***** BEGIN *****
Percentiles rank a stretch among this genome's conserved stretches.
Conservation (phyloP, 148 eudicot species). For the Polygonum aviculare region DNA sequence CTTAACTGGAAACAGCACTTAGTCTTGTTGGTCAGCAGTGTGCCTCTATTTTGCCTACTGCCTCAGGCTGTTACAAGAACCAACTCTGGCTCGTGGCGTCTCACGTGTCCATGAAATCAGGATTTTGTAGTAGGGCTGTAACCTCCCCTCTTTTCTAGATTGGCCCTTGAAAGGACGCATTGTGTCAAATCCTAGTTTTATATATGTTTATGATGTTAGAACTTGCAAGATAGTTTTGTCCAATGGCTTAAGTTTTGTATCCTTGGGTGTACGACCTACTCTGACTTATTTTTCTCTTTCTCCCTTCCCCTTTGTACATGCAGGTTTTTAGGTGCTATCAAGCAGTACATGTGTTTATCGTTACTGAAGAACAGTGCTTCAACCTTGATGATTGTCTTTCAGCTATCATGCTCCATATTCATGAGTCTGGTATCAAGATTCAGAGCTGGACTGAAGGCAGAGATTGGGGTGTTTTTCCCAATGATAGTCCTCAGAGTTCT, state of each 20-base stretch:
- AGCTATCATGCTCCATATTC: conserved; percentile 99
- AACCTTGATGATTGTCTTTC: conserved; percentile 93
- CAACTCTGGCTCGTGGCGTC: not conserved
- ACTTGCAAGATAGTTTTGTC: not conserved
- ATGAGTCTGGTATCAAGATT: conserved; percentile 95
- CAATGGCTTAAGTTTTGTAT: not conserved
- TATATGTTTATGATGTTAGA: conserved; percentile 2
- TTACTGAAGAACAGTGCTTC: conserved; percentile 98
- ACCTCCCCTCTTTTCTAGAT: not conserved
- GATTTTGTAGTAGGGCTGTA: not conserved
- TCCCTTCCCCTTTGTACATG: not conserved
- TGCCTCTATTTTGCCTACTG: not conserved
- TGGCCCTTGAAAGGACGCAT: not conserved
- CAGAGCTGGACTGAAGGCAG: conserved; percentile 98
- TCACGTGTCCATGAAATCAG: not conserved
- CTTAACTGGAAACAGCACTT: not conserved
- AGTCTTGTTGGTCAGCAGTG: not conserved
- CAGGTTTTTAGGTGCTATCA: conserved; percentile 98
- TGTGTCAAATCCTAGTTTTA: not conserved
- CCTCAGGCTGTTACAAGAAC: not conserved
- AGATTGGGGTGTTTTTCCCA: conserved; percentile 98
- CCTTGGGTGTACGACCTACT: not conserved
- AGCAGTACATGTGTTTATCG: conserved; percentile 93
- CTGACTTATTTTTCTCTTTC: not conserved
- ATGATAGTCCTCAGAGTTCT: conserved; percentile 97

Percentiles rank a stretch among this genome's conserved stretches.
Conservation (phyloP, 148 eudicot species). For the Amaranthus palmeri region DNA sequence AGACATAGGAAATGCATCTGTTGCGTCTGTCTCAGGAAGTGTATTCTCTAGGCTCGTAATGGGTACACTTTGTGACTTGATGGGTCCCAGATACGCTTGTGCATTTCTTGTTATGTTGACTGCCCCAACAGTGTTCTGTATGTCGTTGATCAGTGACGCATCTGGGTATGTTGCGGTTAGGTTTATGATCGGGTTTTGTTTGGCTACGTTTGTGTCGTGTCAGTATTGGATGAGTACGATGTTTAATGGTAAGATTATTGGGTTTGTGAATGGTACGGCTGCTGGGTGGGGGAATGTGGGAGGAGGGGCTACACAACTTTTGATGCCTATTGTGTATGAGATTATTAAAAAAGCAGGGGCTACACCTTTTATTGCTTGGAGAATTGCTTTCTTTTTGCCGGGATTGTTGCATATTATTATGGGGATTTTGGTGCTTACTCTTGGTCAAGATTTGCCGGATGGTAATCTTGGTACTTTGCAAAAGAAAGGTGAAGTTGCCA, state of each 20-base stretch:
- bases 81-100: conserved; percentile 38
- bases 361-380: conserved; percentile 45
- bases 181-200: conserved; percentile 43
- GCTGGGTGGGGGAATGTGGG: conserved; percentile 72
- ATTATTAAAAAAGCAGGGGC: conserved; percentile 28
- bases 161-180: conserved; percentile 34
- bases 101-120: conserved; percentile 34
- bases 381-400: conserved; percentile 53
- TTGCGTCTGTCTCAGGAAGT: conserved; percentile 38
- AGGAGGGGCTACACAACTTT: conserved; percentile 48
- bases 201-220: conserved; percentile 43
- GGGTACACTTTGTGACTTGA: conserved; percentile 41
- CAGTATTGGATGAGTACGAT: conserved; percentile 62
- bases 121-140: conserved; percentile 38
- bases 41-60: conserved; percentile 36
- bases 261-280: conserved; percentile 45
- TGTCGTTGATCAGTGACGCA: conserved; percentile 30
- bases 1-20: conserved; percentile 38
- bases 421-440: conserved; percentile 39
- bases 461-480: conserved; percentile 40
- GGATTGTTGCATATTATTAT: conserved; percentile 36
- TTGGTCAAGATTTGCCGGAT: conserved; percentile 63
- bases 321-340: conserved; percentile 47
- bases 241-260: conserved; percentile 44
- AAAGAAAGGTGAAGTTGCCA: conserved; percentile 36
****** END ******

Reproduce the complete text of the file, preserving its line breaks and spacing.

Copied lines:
Percentiles rank a stretch among this genome's conserved stretches.
Conservation (phyloP, 148 eudicot species). For the Polygonum aviculare region DNA sequence CTTAACTGGAAACAGCACTTAGTCTTGTTGGTCAGCAGTGTGCCTCTATTTTGCCTACTGCCTCAGGCTGTTACAAGAACCAACTCTGGCTCGTGGCGTCTCACGTGTCCATGAAATCAGGATTTTGTAGTAGGGCTGTAACCTCCCCTCTTTTCTAGATTGGCCCTTGAAAGGACGCATTGTGTCAAATCCTAGTTTTATATATGTTTATGATGTTAGAACTTGCAAGATAGTTTTGTCCAATGGCTTAAGTTTTGTATCCTTGGGTGTACGACCTACTCTGACTTATTTTTCTCTTTCTCCCTTCCCCTTTGTACATGCAGGTTTTTAGGTGCTATCAAGCAGTACATGTGTTTATCGTTACTGAAGAACAGTGCTTCAACCTTGATGATTGTCTTTCAGCTATCATGCTCCATATTCATGAGTCTGGTATCAAGATTCAGAGCTGGACTGAAGGCAGAGATTGGGGTGTTTTTCCCAATGATAGTCCTCAGAGTTCT, state of each 20-base stretch:
- AGCTATCATGCTCCATATTC: conserved; percentile 99
- AACCTTGATGATTGTCTTTC: conserved; percentile 93
- CAACTCTGGCTCGTGGCGTC: not conserved
- ACTTGCAAGATAGTTTTGTC: not conserved
- ATGAGTCTGGTATCAAGATT: conserved; percentile 95
- CAATGGCTTAAGTTTTGTAT: not conserved
- TATATGTTTATGATGTTAGA: conserved; percentile 2
- TTACTGAAGAACAGTGCTTC: conserved; percentile 98
- ACCTCCCCTCTTTTCTAGAT: not conserved
- GATTTTGTAGTAGGGCTGTA: not conserved
- TCCCTTCCCCTTTGTACATG: not conserved
- TGCCTCTATTTTGCCTACTG: not conserved
- TGGCCCTTGAAAGGACGCAT: not conserved
- CAGAGCTGGACTGAAGGCAG: conserved; percentile 98
- TCACGTGTCCATGAAATCAG: not conserved
- CTTAACTGGAAACAGCACTT: not conserved
- AGTCTTGTTGGTCAGCAGTG: not conserved
- CAGGTTTTTAGGTGCTATCA: conserved; percentile 98
- TGTGTCAAATCCTAGTTTTA: not conserved
- CCTCAGGCTGTTACAAGAAC: not conserved
- AGATTGGGGTGTTTTTCCCA: conserved; percentile 98
- CCTTGGGTGTACGACCTACT: not conserved
- AGCAGTACATGTGTTTATCG: conserved; percentile 93
- CTGACTTATTTTTCTCTTTC: not conserved
- ATGATAGTCCTCAGAGTTCT: conserved; percentile 97

Percentiles rank a stretch among this genome's conserved stretches.
Conservation (phyloP, 148 eudicot species). For the Amaranthus palmeri region DNA sequence AGACATAGGAAATGCATCTGTTGCGTCTGTCTCAGGAAGTGTATTCTCTAGGCTCGTAATGGGTACACTTTGTGACTTGATGGGTCCCAGATACGCTTGTGCATTTCTTGTTATGTTGACTGCCCCAACAGTGTTCTGTATGTCGTTGATCAGTGACGCATCTGGGTATGTTGCGGTTAGGTTTATGATCGGGTTTTGTTTGGCTACGTTTGTGTCGTGTCAGTATTGGATGAGTACGATGTTTAATGGTAAGATTATTGGGTTTGTGAATGGTACGGCTGCTGGGTGGGGGAATGTGGGAGGAGGGGCTACACAACTTTTGATGCCTATTGTGTATGAGATTATTAAAAAAGCAGGGGCTACACCTTTTATTGCTTGGAGAATTGCTTTCTTTTTGCCGGGATTGTTGCATATTATTATGGGGATTTTGGTGCTTACTCTTGGTCAAGATTTGCCGGATGGTAATCTTGGTACTTTGCAAAAGAAAGGTGAAGTTGCCA, state of each 20-base stretch:
- bases 81-100: conserved; percentile 38
- bases 361-380: conserved; percentile 45
- bases 181-200: conserved; percentile 43
- GCTGGGTGGGGGAATGTGGG: conserved; percentile 72
- ATTATTAAAAAAGCAGGGGC: conserved; percentile 28
- bases 161-180: conserved; percentile 34
- bases 101-120: conserved; percentile 34
- bases 381-400: conserved; percentile 53
- TTGCGTCTGTCTCAGGAAGT: conserved; percentile 38
- AGGAGGGGCTACACAACTTT: conserved; percentile 48
- bases 201-220: conserved; percentile 43
- GGGTACACTTTGTGACTTGA: conserved; percentile 41
- CAGTATTGGATGAGTACGAT: conserved; percentile 62
- bases 121-140: conserved; percentile 38
- bases 41-60: conserved; percentile 36
- bases 261-280: conserved; percentile 45
- TGTCGTTGATCAGTGACGCA: conserved; percentile 30
- bases 1-20: conserved; percentile 38
- bases 421-440: conserved; percentile 39
- bases 461-480: conserved; percentile 40
- GGATTGTTGCATATTATTAT: conserved; percentile 36
- TTGGTCAAGATTTGCCGGAT: conserved; percentile 63
- bases 321-340: conserved; percentile 47
- bases 241-260: conserved; percentile 44
- AAAGAAAGGTGAAGTTGCCA: conserved; percentile 36